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Terminal effects

American Airlines and Massport launch a $50m overhaul of the carrier's space following upgrades to other facilities at Logan. The project will add a food court and ease connections for regional jet passengers.

Logan International Airport is Boston's latest gentrifying neighborhood.

On the heels of Delta Air Lines opening its $500 million Terminal A, a new food court in JetBlue Airways' Terminal C space, and major upgrades of the airport's parking garage, the Massachusetts Port Authority and American Airlines have kicked off a yearlong overhaul of American's Terminal B space, which first opened in 1976.

The project, whose total costs officials expect to exceed $50 million, will increase to 23 from 17 the number of restaurants and stores in the American terminal. That includes a new 15,000-square-foot, four-outlet food court set to open by next summer, built over a new Transportation Security Administration baggage-screening room.

American is the biggest carrier at Logan by passenger volume, with 95 daily outbound flights carrying roughly 25 percent of departing Boston passengers.

As soon as Monday, the project will end a chronic hassle for passengers on American's American Eagle regional jet subsidiary. On roughly 30 to 33 Eagle flights every day, American has had to take passengers by bus out to Logan's Amelia Earhart General Aviation Terminal. But by next week, all those flights -- to destinations including Baltimore, Raleigh/Durham, N.C., St. Louis, and Toronto -- will be served from the main terminal as American reconfigures operations.

By midsummer, American expects to open a new hallway that will directly connect the Eagle operation to the main American terminal. That will eliminate the need for passengers to walk through security again to make connections, and give American Eagle passengers better access to American's frequent-flier club and the improved concessions. American is expecting an added jump in Boston traffic when it begins its service to Shanghai Sunday from its Chicago hub, which gets 10 flights a day from Boston.

''Massport is extremely happy that this project is moving forward," Sal Amico, airport concessions manager at Logan, said yesterday. ''We've been aware that concessions have been lacking somewhat in the American area, really as a function of a lack of available space."

John Symonds, general manager of development for BAA Boston Inc., which is building out the restaurant and retail space under a contract with Massport, said the improved facilities will feature swirling terrazzo flooring instead of grey square tiles, shop fronts finished with warm woods and frosted glass windows, and raised 11-foot ceilings.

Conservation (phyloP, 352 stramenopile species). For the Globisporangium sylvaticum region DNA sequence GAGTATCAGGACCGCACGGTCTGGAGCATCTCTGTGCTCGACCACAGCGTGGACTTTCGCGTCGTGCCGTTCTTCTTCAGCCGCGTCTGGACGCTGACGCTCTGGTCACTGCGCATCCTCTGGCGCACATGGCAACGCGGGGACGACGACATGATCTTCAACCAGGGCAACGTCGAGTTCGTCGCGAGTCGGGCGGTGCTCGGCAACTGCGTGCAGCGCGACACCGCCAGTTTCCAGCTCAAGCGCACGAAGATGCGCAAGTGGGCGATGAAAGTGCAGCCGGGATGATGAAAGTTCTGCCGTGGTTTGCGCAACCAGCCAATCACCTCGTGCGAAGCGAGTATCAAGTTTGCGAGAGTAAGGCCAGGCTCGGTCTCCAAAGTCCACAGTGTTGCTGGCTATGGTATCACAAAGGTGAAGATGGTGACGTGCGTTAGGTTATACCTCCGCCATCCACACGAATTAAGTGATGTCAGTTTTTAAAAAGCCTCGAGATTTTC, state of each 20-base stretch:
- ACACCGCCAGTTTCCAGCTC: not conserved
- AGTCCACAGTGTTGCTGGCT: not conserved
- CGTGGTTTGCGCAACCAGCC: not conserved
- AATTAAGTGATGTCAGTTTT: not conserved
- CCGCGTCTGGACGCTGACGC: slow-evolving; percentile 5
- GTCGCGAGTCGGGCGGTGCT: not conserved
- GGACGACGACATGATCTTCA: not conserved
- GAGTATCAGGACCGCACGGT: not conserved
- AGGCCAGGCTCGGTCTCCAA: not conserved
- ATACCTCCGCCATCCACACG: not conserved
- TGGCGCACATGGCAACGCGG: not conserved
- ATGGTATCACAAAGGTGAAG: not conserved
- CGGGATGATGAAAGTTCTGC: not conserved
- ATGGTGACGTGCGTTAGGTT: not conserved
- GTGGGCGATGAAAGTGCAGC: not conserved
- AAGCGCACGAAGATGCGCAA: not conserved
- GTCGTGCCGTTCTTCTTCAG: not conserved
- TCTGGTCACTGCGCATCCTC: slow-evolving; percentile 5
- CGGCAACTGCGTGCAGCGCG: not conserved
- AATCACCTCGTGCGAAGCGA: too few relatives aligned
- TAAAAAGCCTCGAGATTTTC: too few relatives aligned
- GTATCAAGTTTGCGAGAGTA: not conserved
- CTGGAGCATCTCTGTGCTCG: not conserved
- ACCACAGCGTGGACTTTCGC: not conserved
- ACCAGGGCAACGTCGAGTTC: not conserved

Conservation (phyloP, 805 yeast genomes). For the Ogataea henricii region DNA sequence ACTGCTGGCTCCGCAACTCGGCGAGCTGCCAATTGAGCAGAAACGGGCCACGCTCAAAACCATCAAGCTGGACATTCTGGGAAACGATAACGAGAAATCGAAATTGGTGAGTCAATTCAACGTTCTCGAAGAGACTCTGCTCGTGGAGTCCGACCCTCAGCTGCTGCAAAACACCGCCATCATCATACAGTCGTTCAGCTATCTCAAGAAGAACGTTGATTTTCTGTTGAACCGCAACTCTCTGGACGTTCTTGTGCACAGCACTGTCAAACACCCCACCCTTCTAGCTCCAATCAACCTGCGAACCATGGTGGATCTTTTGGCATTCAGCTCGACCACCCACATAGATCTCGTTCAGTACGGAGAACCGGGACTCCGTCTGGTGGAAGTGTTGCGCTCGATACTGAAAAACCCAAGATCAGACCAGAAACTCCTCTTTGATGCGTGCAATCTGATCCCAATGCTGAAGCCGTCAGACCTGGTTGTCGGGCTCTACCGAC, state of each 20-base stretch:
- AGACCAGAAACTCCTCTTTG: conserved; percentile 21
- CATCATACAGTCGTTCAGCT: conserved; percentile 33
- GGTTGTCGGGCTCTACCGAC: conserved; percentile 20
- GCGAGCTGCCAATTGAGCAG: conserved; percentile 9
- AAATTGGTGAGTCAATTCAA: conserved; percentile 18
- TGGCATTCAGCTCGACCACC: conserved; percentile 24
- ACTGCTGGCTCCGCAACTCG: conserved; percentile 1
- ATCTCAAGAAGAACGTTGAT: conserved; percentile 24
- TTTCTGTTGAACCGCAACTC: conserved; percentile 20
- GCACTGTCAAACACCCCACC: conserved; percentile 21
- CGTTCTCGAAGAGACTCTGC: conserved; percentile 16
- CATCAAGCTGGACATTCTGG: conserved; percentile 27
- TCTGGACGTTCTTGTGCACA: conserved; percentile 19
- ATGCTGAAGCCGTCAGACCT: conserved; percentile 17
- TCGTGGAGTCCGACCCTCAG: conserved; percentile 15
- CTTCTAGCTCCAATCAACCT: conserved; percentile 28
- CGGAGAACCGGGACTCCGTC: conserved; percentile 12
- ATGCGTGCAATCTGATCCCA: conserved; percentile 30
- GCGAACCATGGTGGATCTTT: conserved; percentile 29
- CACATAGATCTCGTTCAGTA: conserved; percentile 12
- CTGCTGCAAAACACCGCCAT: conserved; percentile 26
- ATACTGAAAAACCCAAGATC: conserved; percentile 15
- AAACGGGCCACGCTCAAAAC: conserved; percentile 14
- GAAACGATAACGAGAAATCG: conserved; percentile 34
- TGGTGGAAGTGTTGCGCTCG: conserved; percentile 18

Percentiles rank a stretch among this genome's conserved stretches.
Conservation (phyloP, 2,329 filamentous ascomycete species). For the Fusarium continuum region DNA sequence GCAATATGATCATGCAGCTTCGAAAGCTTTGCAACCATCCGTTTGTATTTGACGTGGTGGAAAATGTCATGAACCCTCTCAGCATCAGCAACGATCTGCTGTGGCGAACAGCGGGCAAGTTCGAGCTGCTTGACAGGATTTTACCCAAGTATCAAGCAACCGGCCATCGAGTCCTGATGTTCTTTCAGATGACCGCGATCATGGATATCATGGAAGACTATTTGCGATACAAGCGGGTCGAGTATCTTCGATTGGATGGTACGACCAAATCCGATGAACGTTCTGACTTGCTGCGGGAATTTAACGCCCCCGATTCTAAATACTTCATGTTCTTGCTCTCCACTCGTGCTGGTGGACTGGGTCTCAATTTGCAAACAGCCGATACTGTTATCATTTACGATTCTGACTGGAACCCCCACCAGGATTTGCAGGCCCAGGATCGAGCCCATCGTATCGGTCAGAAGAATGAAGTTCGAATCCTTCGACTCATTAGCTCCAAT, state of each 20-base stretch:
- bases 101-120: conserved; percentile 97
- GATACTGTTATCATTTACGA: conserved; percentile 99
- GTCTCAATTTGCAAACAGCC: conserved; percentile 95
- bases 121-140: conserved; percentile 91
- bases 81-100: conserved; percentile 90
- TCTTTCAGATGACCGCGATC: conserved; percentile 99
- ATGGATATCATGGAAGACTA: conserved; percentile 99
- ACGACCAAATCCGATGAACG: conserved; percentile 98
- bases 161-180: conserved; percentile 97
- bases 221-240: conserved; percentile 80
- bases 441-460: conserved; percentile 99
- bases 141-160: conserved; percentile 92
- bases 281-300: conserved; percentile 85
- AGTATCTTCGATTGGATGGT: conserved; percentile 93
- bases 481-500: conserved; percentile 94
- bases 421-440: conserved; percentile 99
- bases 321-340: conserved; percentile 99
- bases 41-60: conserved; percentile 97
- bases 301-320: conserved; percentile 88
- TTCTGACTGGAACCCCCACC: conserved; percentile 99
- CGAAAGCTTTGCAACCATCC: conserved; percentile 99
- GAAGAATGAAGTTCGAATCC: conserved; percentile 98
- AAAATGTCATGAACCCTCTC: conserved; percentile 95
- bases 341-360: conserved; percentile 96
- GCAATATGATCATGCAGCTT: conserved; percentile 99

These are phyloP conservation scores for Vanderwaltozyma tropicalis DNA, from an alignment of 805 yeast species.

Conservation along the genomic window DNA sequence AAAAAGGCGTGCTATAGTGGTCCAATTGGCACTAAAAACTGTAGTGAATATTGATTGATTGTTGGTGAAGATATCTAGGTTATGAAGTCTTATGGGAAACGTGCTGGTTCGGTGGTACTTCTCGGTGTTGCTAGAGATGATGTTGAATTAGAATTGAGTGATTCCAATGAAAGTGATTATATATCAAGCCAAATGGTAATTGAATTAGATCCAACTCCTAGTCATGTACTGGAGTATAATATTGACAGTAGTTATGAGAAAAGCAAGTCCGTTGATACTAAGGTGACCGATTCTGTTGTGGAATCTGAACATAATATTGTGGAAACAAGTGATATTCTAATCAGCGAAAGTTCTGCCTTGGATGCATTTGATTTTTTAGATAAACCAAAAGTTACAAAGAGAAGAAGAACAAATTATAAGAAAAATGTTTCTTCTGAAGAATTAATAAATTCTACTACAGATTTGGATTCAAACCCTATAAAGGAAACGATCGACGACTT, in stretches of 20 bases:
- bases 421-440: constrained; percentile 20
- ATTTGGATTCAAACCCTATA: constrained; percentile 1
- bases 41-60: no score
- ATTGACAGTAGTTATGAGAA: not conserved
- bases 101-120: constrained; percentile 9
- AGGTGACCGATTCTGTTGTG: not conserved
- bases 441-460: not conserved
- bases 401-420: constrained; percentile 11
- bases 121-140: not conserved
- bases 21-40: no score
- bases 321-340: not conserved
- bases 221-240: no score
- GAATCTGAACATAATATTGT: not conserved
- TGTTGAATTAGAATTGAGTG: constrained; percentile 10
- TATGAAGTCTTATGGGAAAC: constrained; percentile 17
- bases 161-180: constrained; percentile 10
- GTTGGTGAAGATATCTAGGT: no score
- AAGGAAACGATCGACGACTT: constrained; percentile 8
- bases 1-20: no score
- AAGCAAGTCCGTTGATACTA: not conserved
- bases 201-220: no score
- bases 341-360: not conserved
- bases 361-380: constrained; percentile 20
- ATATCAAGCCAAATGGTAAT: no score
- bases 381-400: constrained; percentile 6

''I want to put this on the map, so if someone is having a cup of coffee with someone in Cincinnati or Los Angeles, they'll say, 'Hey, have you been to the new American terminal in Boston?' " Symonds said. Wood and glass will be part of a ''uniform design vocabulary" for the concession space, Symonds said, adding: ''We want to get away from the chaos of Route 1 north."

The exact lineup of which food and retail outlets will occupy the new space hasn't been determined yet, Symonds said. Tenants now include a Killian's Pub and Anthony's Pier 4, as well as Burger King, Dunkin' Donuts, and Au Bon Pain.

Massport is wrapping up a decadelong, $4.4 billion airport renovation, which included new covered walkways to terminals from a central parking garage that is being expanded by 2,880 parking spaces. Airport and airline officials are now focusing on adding improved concessions, including three new food outlets that opened in the JetBlue Airways terminal space last month.

James K. Carter, American's eastern division managing director, said the airline got some valuable help in designing the upgrades last summer from a group of Massachusetts Institute of Technology Sloan School of Management students who evaluated terminal operations as a summer internship.

Because the terminal is very shallow, with less than 50 feet of space between the roadway sidewalk and the ticket counter, it has been prone to congestion, especially before airport officials consolidated into a single security checkpoint last year.

The MIT students urged American to move some self-service ticket kiosks out from the ticket counter to improve passenger flow.

After making an extensive study, American agreed with the MIT students, and later this summer will move the 14 kiosks about 15 feet closer to the curb, and add five new ones for passengers who only need to get a boarding pass and aren't checking luggage.

American passengers may see some inconveniences over the next year, especially as roughly one-third of the corridor from security to gates is shut down at any given time when the new flooring is put in.

But American frequent fliers said they look forward to the upgrades. Dale Fisher, an event planner from Waltham who flies American ''all the time" through Dallas and Chicago, said today's American terminal at Logan ''is pretty below average. I would never go to lunch or dinner or grab meals there now. But if there were a lot of good new options for healthy food before I'm getting on a six-hour flight, I'd probably take advantage of it."

Peter J. Howe can be reached at howe@globe.com.

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